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The U Visa and How It Can Protect Workers

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The U Visa and How It Can Protect Workers

Unions and other worker advocates often witness, first-hand, employer exploitation and abuse of immigrants in the workplace. Abusive practices may violate collective bargaining agreements, wage and hour laws, equal employment protections, or the right of workers to engage in protected concerted activity. Sometimes, however, employer abuse of workers will rise to the level of criminal activity. In those situations, depending on the crime and other factors, workers may be eligible for a U nonimmigrant visa. This form of immigration status provides important relief and an alternative for workers in abusive environments who fear losing their existing lawful immigration status through employer retaliation or who are targeted for lack of a current lawful status and, as a result, hesitate to report criminal activity to law enforcement. With the possibility of protection and relief through a willingness to assist law enforcement, workers are more able to hold employers accountable and can feel empowered to improve their workplace conditions.

What Is the U Visa’s Purpose?

Congress created the U nonimmigrant visa in 2000 when it passed the Victims of Trafficking and Violence Protection Act.  Its purpose was to encourage immigrants to report crimes to law enforcement and also to afford protection for those willing to cooperate.  Congress intended that the law would protect victims of domestic and other violent crimes, but it also explicitly expressed its intent that the visa protect against qualifying workplace-related crimes.

What Are the Benefits of the U Visa?

U visa status benefits include the following:

  • Lawful status for up to four years;
  • Work authorization;
  • Derivative benefits for qualifying family members; and
  • Eligibility to adjust status to a lawful permanent resident after three years.

When Is a Worker Eligible for a U Visa?

To be eligible for a U visa, a worker must meet the following criteria:

  1. The worker has suffered substantial physical or mental abuse as a result of having been a victim of a qualifying criminal activity;
  2. The worker has information about the criminal activity;
  3. The worker has been helpful, is being helpful, or is likely to be helpful in the investigation or prosecution of the crime; and
  4. The criminal activity violated local, state, or federal law, or occurred in the U.S.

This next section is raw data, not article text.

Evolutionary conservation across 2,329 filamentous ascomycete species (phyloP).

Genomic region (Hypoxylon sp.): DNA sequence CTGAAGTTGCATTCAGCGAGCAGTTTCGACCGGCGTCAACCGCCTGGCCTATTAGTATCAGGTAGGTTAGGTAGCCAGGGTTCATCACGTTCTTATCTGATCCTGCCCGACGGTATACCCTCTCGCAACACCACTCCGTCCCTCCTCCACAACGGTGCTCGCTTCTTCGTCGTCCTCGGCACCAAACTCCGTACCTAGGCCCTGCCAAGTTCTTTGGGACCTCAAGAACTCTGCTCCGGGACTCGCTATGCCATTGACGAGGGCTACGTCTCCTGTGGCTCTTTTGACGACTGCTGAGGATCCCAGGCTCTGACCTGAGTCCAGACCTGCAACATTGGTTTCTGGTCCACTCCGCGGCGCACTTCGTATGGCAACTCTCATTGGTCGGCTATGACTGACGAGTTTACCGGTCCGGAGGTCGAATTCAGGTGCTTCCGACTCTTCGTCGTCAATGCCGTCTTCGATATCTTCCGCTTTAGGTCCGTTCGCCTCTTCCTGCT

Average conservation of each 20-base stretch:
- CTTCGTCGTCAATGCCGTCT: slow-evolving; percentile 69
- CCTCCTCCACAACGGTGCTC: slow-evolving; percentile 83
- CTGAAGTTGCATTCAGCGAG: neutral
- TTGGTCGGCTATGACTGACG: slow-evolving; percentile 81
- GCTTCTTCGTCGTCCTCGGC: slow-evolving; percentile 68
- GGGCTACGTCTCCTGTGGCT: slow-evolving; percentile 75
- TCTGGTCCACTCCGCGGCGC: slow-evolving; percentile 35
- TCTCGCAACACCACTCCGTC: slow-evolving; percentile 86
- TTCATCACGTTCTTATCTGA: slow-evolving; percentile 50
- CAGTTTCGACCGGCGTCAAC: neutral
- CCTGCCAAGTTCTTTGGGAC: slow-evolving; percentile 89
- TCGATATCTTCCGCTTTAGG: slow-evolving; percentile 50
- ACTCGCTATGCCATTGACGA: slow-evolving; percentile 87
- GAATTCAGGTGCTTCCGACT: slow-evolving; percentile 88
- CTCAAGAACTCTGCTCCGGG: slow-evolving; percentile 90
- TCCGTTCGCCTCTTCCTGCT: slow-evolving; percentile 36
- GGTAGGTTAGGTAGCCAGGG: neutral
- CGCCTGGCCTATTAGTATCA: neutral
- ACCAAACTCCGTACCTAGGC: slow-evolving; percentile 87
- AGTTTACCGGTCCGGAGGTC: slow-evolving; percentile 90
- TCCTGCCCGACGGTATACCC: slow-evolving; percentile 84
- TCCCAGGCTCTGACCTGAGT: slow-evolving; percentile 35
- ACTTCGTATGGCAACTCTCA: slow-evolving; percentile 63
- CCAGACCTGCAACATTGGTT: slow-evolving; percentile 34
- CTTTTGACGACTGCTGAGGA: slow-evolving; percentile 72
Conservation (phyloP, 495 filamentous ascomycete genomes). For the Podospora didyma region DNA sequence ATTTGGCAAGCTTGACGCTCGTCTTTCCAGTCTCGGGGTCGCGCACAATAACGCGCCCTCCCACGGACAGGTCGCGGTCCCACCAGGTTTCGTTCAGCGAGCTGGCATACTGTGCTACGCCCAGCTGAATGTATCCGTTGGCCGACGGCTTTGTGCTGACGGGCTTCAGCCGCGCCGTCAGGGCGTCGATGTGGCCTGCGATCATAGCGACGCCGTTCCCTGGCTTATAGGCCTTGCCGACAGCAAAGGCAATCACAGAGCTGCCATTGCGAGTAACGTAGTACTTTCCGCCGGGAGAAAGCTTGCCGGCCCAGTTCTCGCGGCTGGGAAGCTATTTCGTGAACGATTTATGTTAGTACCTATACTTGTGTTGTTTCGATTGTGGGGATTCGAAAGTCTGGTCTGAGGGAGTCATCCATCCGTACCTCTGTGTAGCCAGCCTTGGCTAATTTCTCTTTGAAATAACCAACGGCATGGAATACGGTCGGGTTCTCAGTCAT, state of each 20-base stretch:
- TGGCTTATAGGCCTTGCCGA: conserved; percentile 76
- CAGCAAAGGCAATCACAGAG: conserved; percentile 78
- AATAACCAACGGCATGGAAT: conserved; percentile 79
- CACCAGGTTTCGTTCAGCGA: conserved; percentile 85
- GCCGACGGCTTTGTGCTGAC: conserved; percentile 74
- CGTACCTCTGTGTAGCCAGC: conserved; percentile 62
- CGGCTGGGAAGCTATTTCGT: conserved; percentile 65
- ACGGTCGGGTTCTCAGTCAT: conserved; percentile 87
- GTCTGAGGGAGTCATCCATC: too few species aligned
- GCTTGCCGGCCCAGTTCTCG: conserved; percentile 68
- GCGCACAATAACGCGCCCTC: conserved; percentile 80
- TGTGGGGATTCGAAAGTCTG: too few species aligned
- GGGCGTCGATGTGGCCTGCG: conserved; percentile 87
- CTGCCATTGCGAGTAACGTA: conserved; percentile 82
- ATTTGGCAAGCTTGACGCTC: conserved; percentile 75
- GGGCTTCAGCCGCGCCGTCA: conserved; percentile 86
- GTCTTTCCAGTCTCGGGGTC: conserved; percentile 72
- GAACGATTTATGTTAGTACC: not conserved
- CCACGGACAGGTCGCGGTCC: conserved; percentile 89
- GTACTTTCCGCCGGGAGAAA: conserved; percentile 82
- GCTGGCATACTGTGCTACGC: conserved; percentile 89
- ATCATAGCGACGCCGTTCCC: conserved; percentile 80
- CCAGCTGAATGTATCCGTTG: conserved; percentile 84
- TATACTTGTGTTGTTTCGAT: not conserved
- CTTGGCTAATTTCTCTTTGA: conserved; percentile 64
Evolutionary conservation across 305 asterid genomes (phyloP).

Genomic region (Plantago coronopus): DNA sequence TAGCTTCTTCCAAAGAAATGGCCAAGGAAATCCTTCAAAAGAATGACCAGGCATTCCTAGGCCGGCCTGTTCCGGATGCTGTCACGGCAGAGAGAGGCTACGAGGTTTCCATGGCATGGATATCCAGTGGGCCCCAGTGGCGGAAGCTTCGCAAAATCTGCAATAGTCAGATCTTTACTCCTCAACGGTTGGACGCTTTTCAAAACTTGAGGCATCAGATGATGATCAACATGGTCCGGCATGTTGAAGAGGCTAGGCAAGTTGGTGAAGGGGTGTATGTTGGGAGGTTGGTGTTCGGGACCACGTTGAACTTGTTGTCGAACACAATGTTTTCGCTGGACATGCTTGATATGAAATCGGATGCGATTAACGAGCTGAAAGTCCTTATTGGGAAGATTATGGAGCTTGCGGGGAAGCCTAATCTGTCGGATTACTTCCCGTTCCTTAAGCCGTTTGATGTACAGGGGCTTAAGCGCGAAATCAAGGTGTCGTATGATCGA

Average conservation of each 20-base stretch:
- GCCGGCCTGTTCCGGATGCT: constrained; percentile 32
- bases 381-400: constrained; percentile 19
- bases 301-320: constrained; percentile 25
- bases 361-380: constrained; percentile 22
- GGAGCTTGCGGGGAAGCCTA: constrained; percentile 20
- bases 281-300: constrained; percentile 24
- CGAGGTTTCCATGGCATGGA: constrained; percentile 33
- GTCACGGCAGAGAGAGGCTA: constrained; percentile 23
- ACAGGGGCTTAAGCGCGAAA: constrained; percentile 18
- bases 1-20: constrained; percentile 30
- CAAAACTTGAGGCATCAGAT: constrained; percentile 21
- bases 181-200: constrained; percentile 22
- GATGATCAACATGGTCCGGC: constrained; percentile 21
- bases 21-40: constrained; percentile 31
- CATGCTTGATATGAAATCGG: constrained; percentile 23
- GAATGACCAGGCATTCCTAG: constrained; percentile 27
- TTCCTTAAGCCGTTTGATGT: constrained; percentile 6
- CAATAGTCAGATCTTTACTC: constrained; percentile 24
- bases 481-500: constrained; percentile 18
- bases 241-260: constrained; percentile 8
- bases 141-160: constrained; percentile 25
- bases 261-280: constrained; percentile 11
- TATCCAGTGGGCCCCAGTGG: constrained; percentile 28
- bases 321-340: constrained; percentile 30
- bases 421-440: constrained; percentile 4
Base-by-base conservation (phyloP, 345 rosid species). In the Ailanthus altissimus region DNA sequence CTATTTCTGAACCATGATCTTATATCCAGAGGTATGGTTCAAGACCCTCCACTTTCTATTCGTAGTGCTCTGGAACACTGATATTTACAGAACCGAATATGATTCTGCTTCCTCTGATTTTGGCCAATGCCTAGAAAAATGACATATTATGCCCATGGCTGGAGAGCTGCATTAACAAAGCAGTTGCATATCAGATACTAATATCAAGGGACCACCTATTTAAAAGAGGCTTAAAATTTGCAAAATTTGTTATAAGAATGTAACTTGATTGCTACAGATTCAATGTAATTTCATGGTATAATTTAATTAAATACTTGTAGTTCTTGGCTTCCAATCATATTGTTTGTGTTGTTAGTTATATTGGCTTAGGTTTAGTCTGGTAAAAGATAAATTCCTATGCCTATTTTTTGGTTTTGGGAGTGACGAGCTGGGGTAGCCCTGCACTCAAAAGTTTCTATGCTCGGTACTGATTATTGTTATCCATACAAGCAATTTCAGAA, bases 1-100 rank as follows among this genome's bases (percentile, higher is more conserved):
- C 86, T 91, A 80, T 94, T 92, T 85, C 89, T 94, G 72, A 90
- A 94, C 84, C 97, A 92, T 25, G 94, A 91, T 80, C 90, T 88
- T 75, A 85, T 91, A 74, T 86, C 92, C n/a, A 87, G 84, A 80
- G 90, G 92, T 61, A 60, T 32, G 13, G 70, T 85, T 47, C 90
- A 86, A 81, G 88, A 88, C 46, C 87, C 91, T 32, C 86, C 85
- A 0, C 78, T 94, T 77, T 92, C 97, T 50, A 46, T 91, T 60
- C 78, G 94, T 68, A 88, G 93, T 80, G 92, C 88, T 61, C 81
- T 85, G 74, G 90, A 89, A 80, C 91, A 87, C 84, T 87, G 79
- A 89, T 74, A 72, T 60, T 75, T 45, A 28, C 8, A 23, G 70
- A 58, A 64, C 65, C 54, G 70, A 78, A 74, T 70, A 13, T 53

What Constitutes Qualifying Criminal Activity?

The following is a list of criminal behaviors that were recognized as ones that are often directed against immigrants and that therefore constitute qualifying criminal activity for purposes of U visa eligibility.  The list includes categories of federal, state, or local criminal violations, and it attempts to paint the picture of the variety of activities that may qualify.

There are a few important points to note before reviewing this list:

  1. The list names different categories of crime but is not exhaustive.  Other crimes substantially similar to the listed crimes may also qualify.
  2. “Investigation or prosecution” of a crime includes the detection or investigation of a qualifying crime or criminal activity, as well as prosecution, conviction, or sentencing of the perpetrator of such crime or criminal activity.  USCIS intended this term to be interpreted broadly, since entities such as judges have certifying authority, though they do not investigate or prosecute crimes. Similarly, labor enforcement agencies are permitted to certify U visas on the basis of qualifying criminal activity they detect, even if they lack the authority to prosecute it.

LIST OF CRIMINAL BEHAVIORS

  • Rape
  • Sexual assault
  • Abusive sexual contact
  • Trafficking
  • Unlawful criminal restraint
  • False imprisonment
  • Blackmail
  • Involuntary servitude
  • Witness tampering
  • Obstruction of justice
  • Felonious assault
  • Extortion
  • Torture
  • Incest
  • Domestic violence
  • Kidnapping
  • Abduction
  • Forced prostitution
  • Sexual exploitation
  • Being held hostage
  • Peonage
  • Manslaughter
  • Murder
  • Female genital mutilation

Contact one of our experienced immigration lawyers in New York at 718-407-0871 or online at https://www.prizant-law.com if you need help with U Visa or any other solutions to your immigration problems.

Contributed by Svetlana Prizant, an Award Winning New York Immigration Lawyer

Call or visit Prizant Law at:

Prizant Law

118-21 Queens Blvd, Suite 507

Forest Hills, NY 11375

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